How to export your GoodReads data as CSV

Summary in Finnish: Amazonin lukupäiväkirja-arkiston käyttäjä esittää kuva-arvoituksen varmuuskopiointia varten.

Introductory musings

It is a curious time to come back to blogging! People (re-)launch blogs here and there, except they are being luddites about it: they are turning back to old tried and tested technology solutions, that is, running email newsletters (to great surprise of everyone)! I, for one, feel like a modern person for deciding to buy me some WordPress-as-a-service.

In all seriousness, I have been writing two (quite unfinished) long post drafts to properly celebrate the Grand Blog Re-Opening. However, recently I heard someone to point out that one can export ones GoodReads library as a CSV, and today while updating my reading lists, I decided to try and find the relevant UI menu to point and click. Turns out, the relevant button is not exactly hidden but not as easy to find than as I thought either, and as I doubt not too many people are aware of this useful feature (I wasn’t!), I thought it would be worth someone’s while to document the procedure. (As an additional plus, this write-up is quick and simple compared to the other aforementioned drafts I am working on.)

So is the feature useful? Based on cursory checks, the CSV output is reasonably well-constructed (with commas as separators) and easily digested by LibreOffice parser. It contains GR book id, title, author information, your and users’ average rating, publishing information, date added (in US format, urgh), your bookshelves it is in (if you have any), and your review (if you did write one). I evaluate it looks quite useful for making backups! (Why backups? Maybe one day Amazon won’t find any utility from GR and turns it off, or will turn evil and use it for uncouth purposes! It is a good principle try to be your own master in matters concerning your data: I am glad I can say for once I am favorably surprised by a social media service.)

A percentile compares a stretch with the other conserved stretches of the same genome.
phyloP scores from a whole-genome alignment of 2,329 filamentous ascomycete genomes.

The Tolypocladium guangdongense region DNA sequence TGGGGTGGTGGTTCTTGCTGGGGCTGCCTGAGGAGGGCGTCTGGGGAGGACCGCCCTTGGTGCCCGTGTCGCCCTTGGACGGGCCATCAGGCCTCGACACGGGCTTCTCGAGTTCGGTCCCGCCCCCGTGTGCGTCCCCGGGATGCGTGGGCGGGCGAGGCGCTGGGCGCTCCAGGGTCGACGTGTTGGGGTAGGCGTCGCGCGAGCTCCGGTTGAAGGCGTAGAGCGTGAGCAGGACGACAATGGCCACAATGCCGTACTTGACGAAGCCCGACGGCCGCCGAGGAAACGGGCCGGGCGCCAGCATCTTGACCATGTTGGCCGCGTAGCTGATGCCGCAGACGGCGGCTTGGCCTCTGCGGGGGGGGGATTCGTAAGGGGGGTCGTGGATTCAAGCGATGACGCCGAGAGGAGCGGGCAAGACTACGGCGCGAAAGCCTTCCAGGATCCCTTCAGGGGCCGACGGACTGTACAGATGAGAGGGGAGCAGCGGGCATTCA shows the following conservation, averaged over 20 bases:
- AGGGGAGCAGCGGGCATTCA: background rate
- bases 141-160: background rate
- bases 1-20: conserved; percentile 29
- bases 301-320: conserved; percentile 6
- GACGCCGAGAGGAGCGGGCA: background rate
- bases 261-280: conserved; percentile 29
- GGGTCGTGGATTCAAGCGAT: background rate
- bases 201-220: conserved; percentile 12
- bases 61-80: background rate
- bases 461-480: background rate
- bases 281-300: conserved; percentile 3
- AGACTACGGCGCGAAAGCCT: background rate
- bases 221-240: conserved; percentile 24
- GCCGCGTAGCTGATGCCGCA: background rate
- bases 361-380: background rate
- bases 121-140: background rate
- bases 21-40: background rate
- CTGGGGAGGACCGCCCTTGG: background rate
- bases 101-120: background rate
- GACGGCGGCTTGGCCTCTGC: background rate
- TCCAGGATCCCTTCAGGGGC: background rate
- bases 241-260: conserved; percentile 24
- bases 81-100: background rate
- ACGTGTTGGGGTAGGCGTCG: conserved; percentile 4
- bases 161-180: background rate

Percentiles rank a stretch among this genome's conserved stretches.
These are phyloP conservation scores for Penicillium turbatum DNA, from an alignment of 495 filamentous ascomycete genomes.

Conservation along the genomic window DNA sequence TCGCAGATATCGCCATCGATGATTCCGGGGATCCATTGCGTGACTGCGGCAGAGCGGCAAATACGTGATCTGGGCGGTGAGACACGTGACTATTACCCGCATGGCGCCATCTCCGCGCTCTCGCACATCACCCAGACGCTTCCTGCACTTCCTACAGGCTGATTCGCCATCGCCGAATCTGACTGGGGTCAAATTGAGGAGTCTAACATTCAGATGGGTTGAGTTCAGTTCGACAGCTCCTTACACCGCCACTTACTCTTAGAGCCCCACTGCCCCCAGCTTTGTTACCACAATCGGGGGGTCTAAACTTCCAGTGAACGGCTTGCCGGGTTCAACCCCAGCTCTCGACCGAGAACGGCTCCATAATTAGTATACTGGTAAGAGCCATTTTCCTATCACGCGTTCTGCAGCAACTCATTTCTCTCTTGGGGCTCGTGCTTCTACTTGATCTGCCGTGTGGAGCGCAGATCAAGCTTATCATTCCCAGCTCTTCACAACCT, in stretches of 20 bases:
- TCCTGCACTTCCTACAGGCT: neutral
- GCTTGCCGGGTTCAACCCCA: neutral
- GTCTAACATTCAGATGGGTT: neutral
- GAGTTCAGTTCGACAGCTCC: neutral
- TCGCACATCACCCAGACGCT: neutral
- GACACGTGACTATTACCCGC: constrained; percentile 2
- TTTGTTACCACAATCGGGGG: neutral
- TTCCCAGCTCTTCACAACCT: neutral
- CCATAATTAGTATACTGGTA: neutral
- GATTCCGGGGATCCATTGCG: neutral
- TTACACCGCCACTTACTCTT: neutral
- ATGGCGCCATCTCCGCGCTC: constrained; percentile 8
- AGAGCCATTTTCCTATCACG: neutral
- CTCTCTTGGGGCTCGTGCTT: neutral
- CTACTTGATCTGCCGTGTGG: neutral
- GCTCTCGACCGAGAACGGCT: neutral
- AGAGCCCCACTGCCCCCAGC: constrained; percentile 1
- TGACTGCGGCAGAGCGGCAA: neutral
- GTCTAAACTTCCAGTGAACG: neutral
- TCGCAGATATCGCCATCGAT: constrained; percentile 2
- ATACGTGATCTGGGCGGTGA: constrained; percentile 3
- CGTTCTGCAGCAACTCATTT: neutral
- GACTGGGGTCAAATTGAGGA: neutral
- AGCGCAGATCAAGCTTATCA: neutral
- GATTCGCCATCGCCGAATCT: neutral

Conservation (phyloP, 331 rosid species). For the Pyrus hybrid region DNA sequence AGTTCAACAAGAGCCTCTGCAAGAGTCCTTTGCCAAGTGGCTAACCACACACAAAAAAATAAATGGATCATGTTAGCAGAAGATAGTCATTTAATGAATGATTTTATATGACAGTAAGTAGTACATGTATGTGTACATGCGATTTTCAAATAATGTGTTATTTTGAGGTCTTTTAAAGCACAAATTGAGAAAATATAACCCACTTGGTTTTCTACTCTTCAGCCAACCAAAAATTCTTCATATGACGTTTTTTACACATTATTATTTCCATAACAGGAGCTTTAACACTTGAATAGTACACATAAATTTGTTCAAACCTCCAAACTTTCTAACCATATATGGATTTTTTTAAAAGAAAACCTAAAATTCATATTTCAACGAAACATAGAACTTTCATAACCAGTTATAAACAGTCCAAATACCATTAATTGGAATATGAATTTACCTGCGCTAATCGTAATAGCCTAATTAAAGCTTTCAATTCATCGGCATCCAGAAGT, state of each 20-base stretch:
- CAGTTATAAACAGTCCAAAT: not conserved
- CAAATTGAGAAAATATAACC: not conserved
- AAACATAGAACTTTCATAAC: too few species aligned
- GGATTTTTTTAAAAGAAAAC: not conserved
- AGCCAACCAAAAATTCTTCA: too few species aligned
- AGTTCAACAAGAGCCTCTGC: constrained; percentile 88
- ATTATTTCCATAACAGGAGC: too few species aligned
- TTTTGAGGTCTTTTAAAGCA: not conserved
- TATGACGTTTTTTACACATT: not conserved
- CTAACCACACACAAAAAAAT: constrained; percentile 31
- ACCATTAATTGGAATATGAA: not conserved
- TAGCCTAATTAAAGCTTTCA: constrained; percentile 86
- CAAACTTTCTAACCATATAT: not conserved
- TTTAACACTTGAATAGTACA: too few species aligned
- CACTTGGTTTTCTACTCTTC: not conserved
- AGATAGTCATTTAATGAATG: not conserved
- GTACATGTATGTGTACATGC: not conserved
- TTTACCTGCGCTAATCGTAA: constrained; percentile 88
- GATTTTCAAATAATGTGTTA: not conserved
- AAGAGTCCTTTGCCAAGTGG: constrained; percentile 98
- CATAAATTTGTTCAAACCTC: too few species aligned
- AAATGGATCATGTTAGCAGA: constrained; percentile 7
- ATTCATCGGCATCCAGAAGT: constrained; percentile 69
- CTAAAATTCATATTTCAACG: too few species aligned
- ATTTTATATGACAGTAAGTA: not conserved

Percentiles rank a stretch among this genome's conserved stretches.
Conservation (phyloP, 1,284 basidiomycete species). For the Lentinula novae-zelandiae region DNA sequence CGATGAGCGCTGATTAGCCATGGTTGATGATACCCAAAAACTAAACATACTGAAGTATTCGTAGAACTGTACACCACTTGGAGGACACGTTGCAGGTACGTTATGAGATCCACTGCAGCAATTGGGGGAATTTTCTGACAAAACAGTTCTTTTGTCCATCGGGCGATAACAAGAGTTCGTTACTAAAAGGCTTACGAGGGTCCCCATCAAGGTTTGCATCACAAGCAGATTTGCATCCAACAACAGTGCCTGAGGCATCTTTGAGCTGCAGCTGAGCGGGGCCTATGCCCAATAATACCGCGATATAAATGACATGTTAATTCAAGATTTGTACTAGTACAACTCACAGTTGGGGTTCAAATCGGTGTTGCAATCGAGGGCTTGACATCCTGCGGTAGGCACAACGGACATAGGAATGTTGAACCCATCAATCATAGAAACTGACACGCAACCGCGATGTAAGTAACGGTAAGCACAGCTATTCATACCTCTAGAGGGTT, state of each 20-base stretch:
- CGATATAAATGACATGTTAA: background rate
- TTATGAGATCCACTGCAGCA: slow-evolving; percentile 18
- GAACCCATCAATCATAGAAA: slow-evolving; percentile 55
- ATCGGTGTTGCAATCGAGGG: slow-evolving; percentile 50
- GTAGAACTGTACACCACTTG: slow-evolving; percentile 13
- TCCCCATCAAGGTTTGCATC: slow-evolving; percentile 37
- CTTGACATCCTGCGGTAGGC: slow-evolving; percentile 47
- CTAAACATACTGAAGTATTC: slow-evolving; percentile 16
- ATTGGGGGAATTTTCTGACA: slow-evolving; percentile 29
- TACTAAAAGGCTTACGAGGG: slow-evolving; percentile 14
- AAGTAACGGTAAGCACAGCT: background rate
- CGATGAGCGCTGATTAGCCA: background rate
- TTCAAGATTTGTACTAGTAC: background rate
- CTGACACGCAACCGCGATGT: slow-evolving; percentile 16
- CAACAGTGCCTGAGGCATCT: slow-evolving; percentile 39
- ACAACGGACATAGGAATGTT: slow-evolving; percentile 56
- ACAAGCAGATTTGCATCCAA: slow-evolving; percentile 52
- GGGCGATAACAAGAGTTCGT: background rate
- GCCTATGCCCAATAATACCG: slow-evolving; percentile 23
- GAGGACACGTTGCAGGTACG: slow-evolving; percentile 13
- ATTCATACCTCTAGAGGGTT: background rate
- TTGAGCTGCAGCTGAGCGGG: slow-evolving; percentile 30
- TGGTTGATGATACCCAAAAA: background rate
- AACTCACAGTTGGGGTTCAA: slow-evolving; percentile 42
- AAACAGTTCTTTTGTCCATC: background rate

The tutorial

My first guess was to look in the Settings menu. It is not there! Instead:

  1. Navigate to My Books.

2. Good! Scroll down.

3. Locate the Import and export button.

4. Click the thing there, wait a moment, and you are ready.

5. Inspect the downloaded CSV at your leisure.

Yes, I know there are “better” tools than LibreOffice Calc, but (a) it has a GUI (b) it works reasonably well when you double-click the file in Nautilus in Ubuntu.

That’s all this time. Next time I’ll have something more highbrow.

Example Lorem Ipsum no 2: Electric Boogaloo

This is an another example placeholder post. I am using it to test category-based filters in the widgets on the main page! It will be replaced with actual content soon! Meanwhile, enjoy more of ol’ good classic Lorem Ipsum.

“Electric Boogaloo”? Let TvTropes explain it all here.

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